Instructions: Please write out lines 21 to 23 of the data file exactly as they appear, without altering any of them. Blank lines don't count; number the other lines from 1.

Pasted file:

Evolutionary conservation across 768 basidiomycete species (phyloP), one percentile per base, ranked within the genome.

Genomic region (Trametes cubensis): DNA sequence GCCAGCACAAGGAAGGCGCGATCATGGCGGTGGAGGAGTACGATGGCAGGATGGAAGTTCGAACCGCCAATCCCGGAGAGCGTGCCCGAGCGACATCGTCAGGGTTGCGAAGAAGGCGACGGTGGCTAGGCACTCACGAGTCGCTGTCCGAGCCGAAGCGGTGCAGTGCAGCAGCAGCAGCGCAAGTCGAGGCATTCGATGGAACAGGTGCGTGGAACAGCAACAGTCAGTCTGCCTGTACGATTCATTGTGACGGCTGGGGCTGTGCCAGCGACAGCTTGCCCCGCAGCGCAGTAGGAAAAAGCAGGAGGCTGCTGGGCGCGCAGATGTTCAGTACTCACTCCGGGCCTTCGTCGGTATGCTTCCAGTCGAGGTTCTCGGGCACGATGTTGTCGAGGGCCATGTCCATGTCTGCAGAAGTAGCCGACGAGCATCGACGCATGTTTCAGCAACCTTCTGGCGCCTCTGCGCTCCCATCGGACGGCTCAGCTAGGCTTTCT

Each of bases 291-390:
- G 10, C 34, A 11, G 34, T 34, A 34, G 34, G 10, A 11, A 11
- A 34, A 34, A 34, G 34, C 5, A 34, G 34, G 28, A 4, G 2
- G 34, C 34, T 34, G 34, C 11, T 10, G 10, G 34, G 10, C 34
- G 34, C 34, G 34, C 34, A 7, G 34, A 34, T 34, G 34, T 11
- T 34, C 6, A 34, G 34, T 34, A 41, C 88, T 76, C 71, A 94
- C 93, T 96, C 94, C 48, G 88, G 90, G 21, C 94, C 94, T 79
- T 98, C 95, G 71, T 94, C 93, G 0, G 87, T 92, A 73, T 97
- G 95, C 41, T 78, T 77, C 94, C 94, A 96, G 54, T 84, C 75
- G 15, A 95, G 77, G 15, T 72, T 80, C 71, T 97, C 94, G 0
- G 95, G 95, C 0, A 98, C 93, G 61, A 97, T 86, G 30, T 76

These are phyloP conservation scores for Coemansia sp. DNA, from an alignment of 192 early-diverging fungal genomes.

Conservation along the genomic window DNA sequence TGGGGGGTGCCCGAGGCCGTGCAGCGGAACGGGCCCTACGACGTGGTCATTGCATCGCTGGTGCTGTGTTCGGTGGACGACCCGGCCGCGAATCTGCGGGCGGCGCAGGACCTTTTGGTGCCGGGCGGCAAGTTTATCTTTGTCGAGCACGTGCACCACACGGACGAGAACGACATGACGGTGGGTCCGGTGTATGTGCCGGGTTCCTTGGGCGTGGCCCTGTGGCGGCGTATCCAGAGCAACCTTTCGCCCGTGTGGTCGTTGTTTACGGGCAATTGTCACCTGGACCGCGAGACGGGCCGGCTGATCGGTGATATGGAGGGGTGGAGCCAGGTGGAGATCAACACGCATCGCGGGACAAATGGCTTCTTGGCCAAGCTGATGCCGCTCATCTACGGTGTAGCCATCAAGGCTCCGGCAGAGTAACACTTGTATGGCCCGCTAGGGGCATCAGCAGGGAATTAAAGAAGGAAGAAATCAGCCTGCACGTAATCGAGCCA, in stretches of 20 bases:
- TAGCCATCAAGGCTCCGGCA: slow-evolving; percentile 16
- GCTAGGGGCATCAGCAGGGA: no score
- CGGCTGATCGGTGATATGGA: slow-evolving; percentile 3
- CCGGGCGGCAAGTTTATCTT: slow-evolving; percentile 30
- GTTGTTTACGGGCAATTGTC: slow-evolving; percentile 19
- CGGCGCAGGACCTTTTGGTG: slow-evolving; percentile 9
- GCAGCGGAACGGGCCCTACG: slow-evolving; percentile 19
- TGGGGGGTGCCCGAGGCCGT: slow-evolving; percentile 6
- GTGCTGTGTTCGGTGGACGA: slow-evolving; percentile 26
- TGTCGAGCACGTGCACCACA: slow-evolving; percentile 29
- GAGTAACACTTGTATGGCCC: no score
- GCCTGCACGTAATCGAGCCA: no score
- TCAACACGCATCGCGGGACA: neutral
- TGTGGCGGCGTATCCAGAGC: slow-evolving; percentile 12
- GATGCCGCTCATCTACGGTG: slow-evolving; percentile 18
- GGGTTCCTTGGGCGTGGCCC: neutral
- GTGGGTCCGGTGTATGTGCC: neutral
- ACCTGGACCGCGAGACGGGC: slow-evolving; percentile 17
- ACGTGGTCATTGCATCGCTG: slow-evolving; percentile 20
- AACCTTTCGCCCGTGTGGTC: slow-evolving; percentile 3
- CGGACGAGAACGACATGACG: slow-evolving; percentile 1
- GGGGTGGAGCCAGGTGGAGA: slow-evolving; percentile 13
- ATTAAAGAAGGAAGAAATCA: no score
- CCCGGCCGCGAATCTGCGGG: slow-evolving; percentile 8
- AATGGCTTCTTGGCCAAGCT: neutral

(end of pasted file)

- CGGCGCAGGACCTTTTGGTG: slow-evolving; percentile 9
- GCAGCGGAACGGGCCCTACG: slow-evolving; percentile 19
- TGGGGGGTGCCCGAGGCCGT: slow-evolving; percentile 6